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Publicaciones sobre goodreads (publicaciones antiguas, página 86)

All the Birds in the Sky

Review:

Could be 4.5 stars may­be, even 5 for some­one who was more in­to this kind of thing.

Of course the com­pli­cat­ed part there is, what kind of thing is this?

* De­but nov­el, with the ex­pect­ed over­growth of ran­dom ideas that could be awe­some in a sep­a­rate book.

* Pup­py love.

* Apoc­a­lypse.

* Mag­ic vs. Tech­nol­o­gy (the mag­ic sys­tem could use a bit more de­tail, the tech sys­tem, if that is even a thing could al­so (where did the 2 sec­ond time ma­chines schemat­ics come from?)

* Love­ly writ­ing

Did I men­tion that Tech­nol­o­gy here feels more like a sep­a­rate school of mag­ic than what we IRL un­der­stand as tech­nol­o­gy? In some oth­er book (Wear­ing the cape, may­be?) I read about a sort of su­per­heros/­su­pervil­lains called "Verne" who were able to cre­ate ran­dom "tech­no­log­i­cal" giz­mos and ma­te­ri­als that de­spite look­ing sci­ence-based were in fact to­tal­ly im­pos­si­ble for nor­mal peo­ple to re­pro­duce. That's how some of the "tech" things in this book ap­pear to work, and I think it makes the book slight­ly more in­ter­est­ing to me: it's a book about a war be­tween two mag­i­cal fac­tion­s, where one of the fac­tions does­n't know what they do is mag­ic.

All in al­l, very solid, en­ter­tain­ing book.

Gentleman Jole and the Red Queen (Vorkosigan Saga, #16)

Review:

It's a Vorkosi­gan book by Lois Mc­Mas­ter Bu­jold, so you know what you are go­ing to get:

* Puns
* Gen­tle prose
* Some jokes
* A sto­ry where the en­e­mies are or­ga­ni­za­tion­al and lo­gis­tic chal­lenges in a peace­ful en­vi­ron­men­t.

Ok, that last one is most­ly the case with the re­cent Vorkosi­gan book­s. Long gone are the in­ter­stel­lar in­trigues and space­ships fight­ing wach oth­er. Now? Our pro­tag­o­nists are faced with the fol­low­ing ques­tion­s:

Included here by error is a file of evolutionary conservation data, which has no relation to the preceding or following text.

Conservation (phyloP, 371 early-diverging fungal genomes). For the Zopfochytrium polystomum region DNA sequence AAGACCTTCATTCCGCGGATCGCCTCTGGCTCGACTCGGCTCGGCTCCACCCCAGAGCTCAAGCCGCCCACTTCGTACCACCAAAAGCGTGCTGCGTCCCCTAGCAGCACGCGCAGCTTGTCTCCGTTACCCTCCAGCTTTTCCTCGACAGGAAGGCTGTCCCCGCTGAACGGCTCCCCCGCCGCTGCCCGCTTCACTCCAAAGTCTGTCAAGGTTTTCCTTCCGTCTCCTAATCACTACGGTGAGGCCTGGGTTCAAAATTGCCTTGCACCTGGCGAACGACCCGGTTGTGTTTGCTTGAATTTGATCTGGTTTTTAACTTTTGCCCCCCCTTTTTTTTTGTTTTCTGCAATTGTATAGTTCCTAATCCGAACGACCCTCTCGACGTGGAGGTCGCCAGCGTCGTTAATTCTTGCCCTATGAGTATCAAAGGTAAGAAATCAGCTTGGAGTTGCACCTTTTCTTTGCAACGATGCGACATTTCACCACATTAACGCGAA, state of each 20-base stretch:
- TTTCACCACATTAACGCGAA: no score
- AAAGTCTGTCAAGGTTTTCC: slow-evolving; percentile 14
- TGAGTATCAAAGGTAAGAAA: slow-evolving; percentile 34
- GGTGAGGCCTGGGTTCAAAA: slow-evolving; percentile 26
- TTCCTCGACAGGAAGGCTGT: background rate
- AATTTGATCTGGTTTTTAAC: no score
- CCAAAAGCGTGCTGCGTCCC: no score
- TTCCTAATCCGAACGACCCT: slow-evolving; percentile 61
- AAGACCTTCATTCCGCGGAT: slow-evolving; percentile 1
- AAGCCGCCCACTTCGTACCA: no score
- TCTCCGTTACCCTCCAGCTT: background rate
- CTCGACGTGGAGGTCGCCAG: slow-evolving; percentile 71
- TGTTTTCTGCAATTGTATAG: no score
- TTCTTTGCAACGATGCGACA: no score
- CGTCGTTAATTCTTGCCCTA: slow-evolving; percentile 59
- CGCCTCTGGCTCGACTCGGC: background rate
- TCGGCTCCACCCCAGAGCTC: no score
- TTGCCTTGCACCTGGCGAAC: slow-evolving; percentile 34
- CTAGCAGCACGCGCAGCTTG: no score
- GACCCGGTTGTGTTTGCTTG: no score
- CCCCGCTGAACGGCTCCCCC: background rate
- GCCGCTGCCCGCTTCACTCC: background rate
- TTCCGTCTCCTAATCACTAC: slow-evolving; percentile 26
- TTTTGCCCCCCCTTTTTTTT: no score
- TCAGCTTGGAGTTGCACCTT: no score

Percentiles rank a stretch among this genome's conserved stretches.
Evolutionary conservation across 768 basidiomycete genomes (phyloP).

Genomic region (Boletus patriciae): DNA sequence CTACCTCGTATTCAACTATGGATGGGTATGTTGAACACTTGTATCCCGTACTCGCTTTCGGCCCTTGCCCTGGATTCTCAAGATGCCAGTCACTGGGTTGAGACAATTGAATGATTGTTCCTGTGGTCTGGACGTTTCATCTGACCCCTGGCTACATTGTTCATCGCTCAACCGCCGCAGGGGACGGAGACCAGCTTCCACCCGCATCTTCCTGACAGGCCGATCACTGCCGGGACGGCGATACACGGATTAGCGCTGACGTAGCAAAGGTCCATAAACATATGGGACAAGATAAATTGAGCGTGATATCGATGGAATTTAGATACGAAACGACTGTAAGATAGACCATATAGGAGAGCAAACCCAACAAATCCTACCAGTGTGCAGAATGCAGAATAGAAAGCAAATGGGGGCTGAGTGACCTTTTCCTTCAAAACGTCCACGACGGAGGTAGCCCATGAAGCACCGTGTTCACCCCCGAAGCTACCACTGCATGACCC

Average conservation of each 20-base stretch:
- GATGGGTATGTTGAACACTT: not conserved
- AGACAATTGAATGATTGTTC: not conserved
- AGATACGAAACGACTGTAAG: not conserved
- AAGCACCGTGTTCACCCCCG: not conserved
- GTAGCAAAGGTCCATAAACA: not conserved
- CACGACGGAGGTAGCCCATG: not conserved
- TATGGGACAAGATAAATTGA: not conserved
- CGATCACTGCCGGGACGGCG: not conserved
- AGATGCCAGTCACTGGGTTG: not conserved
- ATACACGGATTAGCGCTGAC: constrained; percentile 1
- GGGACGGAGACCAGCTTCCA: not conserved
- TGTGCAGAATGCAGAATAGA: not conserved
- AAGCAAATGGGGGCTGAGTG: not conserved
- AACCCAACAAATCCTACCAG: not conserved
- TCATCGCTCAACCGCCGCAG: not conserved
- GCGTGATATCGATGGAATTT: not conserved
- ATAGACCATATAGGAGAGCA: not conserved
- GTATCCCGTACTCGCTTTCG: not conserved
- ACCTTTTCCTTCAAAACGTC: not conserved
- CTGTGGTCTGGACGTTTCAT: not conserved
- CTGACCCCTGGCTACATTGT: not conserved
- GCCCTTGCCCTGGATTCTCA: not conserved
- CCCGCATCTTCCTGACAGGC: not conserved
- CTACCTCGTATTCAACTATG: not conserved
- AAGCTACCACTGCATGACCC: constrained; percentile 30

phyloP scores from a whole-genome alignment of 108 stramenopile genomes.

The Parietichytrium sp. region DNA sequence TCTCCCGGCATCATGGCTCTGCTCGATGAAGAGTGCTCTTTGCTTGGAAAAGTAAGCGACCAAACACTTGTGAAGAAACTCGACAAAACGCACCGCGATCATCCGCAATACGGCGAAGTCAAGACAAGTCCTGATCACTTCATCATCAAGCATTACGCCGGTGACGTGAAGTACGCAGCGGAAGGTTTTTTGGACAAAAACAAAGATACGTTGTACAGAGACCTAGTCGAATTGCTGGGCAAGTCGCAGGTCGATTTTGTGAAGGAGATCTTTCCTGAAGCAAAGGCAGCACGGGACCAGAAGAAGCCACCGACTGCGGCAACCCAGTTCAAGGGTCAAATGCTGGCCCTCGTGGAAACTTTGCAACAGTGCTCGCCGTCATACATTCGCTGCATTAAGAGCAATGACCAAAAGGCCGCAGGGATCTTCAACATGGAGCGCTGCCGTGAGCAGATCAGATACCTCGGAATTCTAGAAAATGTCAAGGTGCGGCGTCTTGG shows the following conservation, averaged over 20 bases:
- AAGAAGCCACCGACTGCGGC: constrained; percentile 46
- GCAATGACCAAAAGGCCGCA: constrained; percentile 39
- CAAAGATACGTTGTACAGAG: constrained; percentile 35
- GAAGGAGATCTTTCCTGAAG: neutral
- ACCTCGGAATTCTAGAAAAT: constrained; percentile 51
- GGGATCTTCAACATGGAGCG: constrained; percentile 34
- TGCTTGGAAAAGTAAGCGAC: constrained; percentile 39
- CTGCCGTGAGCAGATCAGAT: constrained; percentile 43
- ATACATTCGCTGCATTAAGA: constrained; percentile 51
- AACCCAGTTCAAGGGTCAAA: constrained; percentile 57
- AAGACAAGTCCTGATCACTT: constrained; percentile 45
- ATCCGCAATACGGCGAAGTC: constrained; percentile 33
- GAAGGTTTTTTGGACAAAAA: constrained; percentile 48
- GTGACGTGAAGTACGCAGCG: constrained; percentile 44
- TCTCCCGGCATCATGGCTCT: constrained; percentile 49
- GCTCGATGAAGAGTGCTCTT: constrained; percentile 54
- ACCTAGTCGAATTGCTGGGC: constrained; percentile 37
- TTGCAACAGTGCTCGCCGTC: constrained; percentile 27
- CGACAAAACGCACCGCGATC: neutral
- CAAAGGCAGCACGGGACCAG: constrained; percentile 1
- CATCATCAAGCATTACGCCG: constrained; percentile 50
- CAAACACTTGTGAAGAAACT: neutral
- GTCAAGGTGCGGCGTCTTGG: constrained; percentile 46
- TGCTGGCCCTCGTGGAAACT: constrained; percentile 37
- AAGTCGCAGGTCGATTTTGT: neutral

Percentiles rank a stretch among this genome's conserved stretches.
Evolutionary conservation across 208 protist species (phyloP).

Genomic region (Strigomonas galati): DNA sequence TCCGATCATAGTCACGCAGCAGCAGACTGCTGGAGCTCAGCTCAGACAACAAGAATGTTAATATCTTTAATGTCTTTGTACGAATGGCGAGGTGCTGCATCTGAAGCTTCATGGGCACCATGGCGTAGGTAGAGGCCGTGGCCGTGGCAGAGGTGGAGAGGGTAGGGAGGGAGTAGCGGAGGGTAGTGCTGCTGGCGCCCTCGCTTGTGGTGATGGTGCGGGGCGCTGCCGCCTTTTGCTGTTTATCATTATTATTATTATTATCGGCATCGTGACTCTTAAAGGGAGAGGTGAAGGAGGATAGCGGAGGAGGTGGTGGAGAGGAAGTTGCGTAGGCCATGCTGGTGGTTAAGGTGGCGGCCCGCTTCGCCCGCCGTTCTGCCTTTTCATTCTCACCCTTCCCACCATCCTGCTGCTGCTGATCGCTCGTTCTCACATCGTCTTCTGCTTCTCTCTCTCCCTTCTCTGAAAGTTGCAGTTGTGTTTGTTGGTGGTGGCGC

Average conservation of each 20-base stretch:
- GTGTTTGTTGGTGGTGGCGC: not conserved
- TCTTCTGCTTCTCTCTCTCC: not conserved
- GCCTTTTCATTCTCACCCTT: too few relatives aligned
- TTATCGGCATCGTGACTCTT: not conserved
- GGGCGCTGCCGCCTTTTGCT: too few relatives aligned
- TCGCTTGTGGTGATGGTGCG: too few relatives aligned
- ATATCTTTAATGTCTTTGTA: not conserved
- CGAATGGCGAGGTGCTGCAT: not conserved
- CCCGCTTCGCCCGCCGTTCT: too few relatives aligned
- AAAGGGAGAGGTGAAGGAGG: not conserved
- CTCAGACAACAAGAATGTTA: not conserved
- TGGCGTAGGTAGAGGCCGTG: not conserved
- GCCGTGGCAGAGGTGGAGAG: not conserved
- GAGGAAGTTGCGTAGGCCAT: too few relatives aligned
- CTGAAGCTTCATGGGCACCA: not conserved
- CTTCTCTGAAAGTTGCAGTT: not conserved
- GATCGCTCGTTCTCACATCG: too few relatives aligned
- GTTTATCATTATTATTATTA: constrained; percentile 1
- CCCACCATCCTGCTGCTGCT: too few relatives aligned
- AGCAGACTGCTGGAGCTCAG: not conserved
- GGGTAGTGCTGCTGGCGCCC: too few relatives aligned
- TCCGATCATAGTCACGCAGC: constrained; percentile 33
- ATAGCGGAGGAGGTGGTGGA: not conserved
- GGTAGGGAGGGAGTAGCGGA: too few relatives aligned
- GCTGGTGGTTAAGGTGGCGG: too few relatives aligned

¿What do I do with all this con­crete mix­er?

¿Should I ask her out, or is it go­ing to be weird be­cause she is the wid­ow of my ex-lover we use to have three­somes with and we are hav­ing com­pli­cat­ed 3-­par­ent ba­bies and tech­ni­cal­ly the re­gent of the plan­et where I am the top mil­i­tary au­thor­i­ty?

You know, that sort of book.

The Three-Body Problem (Remembrance of Earth’s Past #1)

Review:

It's very good. It's al­so sur­pris­ing­ly dif­fi­cult to read be­cause of the miss­ing res­o­nance of the cul­tur­al and his­tor­i­cal ref­er­ences. Sure, I know about Marie Curie, but what hap­pens when a char­ac­ter men­tions Wu Chien-Shi­ung "went even fur­ther than Marie Curie"? Sure, she went fur­ther be­cause she be­came a physi­cist af­ter Marie Curie died! Why is she even brought up?

Is that some in­her­ent chi­nese chau­vin­ism in the orig­i­nal tex­t? I have no idea, but I pre­fer to take it as an ex­tra op­por­tu­ni­ty: a nov­el about alien con­tact writ­ten by a mild­ly alien writ­er. Sure, a "re­al" alien would be much dif­fer­en­t, in fact it would prob­a­bly be un­in­tel­li­gi­ble to me. So this is the mild sub­sti­tute.

I liked it a lot.

Shift (Shift, #1-3; Silo, #2)

Review:

And I am done with this se­ries. Had to force my­self to fin­ish read­ing it, to be hon­est. Not that there's any­thing **wrong** with it, but it was just ... I don't know.


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